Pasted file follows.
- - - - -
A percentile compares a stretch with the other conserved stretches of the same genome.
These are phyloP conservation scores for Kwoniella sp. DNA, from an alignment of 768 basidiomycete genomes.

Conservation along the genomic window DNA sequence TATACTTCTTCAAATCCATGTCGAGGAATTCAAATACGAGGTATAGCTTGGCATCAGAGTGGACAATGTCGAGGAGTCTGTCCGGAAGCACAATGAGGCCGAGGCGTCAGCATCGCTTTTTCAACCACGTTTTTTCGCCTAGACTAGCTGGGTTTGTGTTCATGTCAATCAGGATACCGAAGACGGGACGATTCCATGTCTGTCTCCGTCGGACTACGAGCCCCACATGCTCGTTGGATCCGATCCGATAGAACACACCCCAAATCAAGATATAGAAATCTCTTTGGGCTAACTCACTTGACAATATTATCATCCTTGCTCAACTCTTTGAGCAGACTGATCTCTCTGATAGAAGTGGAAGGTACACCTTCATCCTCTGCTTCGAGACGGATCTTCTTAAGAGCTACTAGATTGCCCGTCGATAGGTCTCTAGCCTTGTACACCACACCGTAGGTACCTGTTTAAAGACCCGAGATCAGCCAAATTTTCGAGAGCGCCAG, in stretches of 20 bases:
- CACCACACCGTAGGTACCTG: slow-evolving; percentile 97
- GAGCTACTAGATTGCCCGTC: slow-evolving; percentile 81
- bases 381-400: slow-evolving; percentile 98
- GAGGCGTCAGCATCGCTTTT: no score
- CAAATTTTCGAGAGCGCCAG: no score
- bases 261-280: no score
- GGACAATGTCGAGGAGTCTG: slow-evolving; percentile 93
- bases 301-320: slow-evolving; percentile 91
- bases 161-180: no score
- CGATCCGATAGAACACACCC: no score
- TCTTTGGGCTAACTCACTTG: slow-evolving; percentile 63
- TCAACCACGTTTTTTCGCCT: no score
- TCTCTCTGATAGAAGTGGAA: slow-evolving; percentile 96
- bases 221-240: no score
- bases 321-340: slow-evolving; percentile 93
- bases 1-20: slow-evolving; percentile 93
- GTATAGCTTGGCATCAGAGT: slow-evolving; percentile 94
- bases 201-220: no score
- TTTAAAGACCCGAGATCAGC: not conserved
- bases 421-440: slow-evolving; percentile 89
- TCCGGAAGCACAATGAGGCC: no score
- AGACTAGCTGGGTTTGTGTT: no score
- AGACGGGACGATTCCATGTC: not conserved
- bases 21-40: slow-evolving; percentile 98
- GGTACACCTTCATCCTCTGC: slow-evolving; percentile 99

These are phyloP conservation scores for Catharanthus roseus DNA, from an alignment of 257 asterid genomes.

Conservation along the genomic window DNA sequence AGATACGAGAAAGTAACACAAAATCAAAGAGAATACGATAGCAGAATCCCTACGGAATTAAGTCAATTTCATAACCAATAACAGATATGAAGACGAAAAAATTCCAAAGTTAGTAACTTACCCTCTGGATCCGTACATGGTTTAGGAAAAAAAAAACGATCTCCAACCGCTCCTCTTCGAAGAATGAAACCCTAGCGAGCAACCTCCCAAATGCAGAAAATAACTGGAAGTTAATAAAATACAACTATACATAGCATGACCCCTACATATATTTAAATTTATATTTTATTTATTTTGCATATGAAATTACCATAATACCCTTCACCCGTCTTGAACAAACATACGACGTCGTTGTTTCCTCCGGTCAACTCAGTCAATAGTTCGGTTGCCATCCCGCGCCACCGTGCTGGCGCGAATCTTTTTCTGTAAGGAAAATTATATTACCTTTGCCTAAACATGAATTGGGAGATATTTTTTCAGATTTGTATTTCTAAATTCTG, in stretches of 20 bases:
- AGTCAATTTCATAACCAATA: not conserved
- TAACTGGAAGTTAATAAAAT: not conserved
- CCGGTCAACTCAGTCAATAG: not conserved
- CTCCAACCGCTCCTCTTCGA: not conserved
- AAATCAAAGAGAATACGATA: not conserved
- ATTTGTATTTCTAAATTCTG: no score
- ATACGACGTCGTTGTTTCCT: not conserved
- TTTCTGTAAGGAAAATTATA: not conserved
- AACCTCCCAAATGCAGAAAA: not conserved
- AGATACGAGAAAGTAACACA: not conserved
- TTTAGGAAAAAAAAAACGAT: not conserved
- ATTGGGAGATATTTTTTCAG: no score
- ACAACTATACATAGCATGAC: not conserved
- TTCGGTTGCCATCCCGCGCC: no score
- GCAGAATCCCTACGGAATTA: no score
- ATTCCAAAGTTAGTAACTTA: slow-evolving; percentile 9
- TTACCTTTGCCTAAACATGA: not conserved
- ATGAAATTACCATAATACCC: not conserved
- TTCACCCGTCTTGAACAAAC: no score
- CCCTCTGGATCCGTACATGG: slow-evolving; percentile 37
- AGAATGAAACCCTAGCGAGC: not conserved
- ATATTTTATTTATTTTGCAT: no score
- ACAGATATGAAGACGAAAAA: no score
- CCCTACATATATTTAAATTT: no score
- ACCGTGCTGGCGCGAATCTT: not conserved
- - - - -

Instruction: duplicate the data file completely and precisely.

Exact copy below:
A percentile compares a stretch with the other conserved stretches of the same genome.
These are phyloP conservation scores for Kwoniella sp. DNA, from an alignment of 768 basidiomycete genomes.

Conservation along the genomic window DNA sequence TATACTTCTTCAAATCCATGTCGAGGAATTCAAATACGAGGTATAGCTTGGCATCAGAGTGGACAATGTCGAGGAGTCTGTCCGGAAGCACAATGAGGCCGAGGCGTCAGCATCGCTTTTTCAACCACGTTTTTTCGCCTAGACTAGCTGGGTTTGTGTTCATGTCAATCAGGATACCGAAGACGGGACGATTCCATGTCTGTCTCCGTCGGACTACGAGCCCCACATGCTCGTTGGATCCGATCCGATAGAACACACCCCAAATCAAGATATAGAAATCTCTTTGGGCTAACTCACTTGACAATATTATCATCCTTGCTCAACTCTTTGAGCAGACTGATCTCTCTGATAGAAGTGGAAGGTACACCTTCATCCTCTGCTTCGAGACGGATCTTCTTAAGAGCTACTAGATTGCCCGTCGATAGGTCTCTAGCCTTGTACACCACACCGTAGGTACCTGTTTAAAGACCCGAGATCAGCCAAATTTTCGAGAGCGCCAG, in stretches of 20 bases:
- CACCACACCGTAGGTACCTG: slow-evolving; percentile 97
- GAGCTACTAGATTGCCCGTC: slow-evolving; percentile 81
- bases 381-400: slow-evolving; percentile 98
- GAGGCGTCAGCATCGCTTTT: no score
- CAAATTTTCGAGAGCGCCAG: no score
- bases 261-280: no score
- GGACAATGTCGAGGAGTCTG: slow-evolving; percentile 93
- bases 301-320: slow-evolving; percentile 91
- bases 161-180: no score
- CGATCCGATAGAACACACCC: no score
- TCTTTGGGCTAACTCACTTG: slow-evolving; percentile 63
- TCAACCACGTTTTTTCGCCT: no score
- TCTCTCTGATAGAAGTGGAA: slow-evolving; percentile 96
- bases 221-240: no score
- bases 321-340: slow-evolving; percentile 93
- bases 1-20: slow-evolving; percentile 93
- GTATAGCTTGGCATCAGAGT: slow-evolving; percentile 94
- bases 201-220: no score
- TTTAAAGACCCGAGATCAGC: not conserved
- bases 421-440: slow-evolving; percentile 89
- TCCGGAAGCACAATGAGGCC: no score
- AGACTAGCTGGGTTTGTGTT: no score
- AGACGGGACGATTCCATGTC: not conserved
- bases 21-40: slow-evolving; percentile 98
- GGTACACCTTCATCCTCTGC: slow-evolving; percentile 99

These are phyloP conservation scores for Catharanthus roseus DNA, from an alignment of 257 asterid genomes.

Conservation along the genomic window DNA sequence AGATACGAGAAAGTAACACAAAATCAAAGAGAATACGATAGCAGAATCCCTACGGAATTAAGTCAATTTCATAACCAATAACAGATATGAAGACGAAAAAATTCCAAAGTTAGTAACTTACCCTCTGGATCCGTACATGGTTTAGGAAAAAAAAAACGATCTCCAACCGCTCCTCTTCGAAGAATGAAACCCTAGCGAGCAACCTCCCAAATGCAGAAAATAACTGGAAGTTAATAAAATACAACTATACATAGCATGACCCCTACATATATTTAAATTTATATTTTATTTATTTTGCATATGAAATTACCATAATACCCTTCACCCGTCTTGAACAAACATACGACGTCGTTGTTTCCTCCGGTCAACTCAGTCAATAGTTCGGTTGCCATCCCGCGCCACCGTGCTGGCGCGAATCTTTTTCTGTAAGGAAAATTATATTACCTTTGCCTAAACATGAATTGGGAGATATTTTTTCAGATTTGTATTTCTAAATTCTG, in stretches of 20 bases:
- AGTCAATTTCATAACCAATA: not conserved
- TAACTGGAAGTTAATAAAAT: not conserved
- CCGGTCAACTCAGTCAATAG: not conserved
- CTCCAACCGCTCCTCTTCGA: not conserved
- AAATCAAAGAGAATACGATA: not conserved
- ATTTGTATTTCTAAATTCTG: no score
- ATACGACGTCGTTGTTTCCT: not conserved
- TTTCTGTAAGGAAAATTATA: not conserved
- AACCTCCCAAATGCAGAAAA: not conserved
- AGATACGAGAAAGTAACACA: not conserved
- TTTAGGAAAAAAAAAACGAT: not conserved
- ATTGGGAGATATTTTTTCAG: no score
- ACAACTATACATAGCATGAC: not conserved
- TTCGGTTGCCATCCCGCGCC: no score
- GCAGAATCCCTACGGAATTA: no score
- ATTCCAAAGTTAGTAACTTA: slow-evolving; percentile 9
- TTACCTTTGCCTAAACATGA: not conserved
- ATGAAATTACCATAATACCC: not conserved
- TTCACCCGTCTTGAACAAAC: no score
- CCCTCTGGATCCGTACATGG: slow-evolving; percentile 37
- AGAATGAAACCCTAGCGAGC: not conserved
- ATATTTTATTTATTTTGCAT: no score
- ACAGATATGAAGACGAAAAA: no score
- CCCTACATATATTTAAATTT: no score
- ACCGTGCTGGCGCGAATCTT: not conserved